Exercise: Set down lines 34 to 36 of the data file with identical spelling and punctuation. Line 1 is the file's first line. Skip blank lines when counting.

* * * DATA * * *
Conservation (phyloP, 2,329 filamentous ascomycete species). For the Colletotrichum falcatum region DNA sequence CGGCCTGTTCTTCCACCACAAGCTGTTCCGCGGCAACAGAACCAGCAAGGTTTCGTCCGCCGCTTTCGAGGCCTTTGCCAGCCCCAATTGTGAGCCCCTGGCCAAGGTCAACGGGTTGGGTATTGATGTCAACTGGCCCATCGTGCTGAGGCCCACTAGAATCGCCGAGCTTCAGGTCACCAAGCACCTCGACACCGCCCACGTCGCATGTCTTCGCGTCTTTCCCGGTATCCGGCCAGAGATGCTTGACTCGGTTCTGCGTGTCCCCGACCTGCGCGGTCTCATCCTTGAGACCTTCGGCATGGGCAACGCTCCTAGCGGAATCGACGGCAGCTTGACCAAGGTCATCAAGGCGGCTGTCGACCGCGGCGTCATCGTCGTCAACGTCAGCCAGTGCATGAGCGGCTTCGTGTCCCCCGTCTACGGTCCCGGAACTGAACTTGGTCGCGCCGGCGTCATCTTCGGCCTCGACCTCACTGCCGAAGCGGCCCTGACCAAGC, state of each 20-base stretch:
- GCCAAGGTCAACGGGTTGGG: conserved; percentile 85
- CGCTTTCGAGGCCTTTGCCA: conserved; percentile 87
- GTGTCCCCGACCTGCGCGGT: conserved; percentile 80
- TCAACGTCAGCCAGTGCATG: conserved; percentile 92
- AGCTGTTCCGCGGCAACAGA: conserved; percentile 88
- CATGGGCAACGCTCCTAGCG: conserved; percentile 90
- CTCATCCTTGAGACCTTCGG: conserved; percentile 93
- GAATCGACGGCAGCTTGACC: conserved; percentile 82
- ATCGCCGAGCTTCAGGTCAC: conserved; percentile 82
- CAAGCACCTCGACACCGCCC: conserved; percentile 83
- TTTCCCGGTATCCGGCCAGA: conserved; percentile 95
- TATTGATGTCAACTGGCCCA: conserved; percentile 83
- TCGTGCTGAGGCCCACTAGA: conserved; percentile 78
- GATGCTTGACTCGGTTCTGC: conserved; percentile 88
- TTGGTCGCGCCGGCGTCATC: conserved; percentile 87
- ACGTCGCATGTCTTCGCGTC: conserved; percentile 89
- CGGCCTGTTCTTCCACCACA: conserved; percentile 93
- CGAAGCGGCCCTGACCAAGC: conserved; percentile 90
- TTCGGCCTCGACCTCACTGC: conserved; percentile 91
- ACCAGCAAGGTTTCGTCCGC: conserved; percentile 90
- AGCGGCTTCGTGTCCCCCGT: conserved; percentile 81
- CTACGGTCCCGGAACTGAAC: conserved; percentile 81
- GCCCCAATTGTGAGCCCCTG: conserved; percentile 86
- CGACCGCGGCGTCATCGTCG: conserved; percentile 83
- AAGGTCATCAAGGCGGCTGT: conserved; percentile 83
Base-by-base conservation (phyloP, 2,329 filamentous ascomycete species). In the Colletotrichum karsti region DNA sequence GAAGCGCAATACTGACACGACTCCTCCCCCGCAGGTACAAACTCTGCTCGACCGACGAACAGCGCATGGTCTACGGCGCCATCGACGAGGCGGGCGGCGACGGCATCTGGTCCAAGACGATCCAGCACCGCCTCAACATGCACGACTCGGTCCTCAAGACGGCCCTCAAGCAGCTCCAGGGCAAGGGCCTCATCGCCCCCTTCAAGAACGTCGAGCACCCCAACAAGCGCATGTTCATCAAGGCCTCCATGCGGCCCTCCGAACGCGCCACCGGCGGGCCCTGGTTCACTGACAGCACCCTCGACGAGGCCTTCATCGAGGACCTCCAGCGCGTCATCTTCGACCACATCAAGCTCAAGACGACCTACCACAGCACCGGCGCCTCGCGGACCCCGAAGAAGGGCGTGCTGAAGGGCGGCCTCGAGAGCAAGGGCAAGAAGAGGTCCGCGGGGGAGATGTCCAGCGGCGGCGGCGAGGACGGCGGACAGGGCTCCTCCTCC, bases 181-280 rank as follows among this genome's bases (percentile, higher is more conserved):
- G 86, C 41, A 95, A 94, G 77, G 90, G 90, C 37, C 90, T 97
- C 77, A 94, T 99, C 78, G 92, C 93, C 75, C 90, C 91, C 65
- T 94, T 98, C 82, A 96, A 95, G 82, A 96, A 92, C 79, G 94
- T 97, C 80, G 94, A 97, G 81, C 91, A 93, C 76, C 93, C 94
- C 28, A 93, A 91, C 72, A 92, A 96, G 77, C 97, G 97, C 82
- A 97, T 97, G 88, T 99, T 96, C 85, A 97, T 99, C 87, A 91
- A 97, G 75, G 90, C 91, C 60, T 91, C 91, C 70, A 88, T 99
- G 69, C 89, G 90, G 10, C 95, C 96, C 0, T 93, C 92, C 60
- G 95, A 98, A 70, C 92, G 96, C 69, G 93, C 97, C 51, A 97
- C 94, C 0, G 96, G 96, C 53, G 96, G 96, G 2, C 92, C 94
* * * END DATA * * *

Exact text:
- A 97, G 75, G 90, C 91, C 60, T 91, C 91, C 70, A 88, T 99
- G 69, C 89, G 90, G 10, C 95, C 96, C 0, T 93, C 92, C 60
- G 95, A 98, A 70, C 92, G 96, C 69, G 93, C 97, C 51, A 97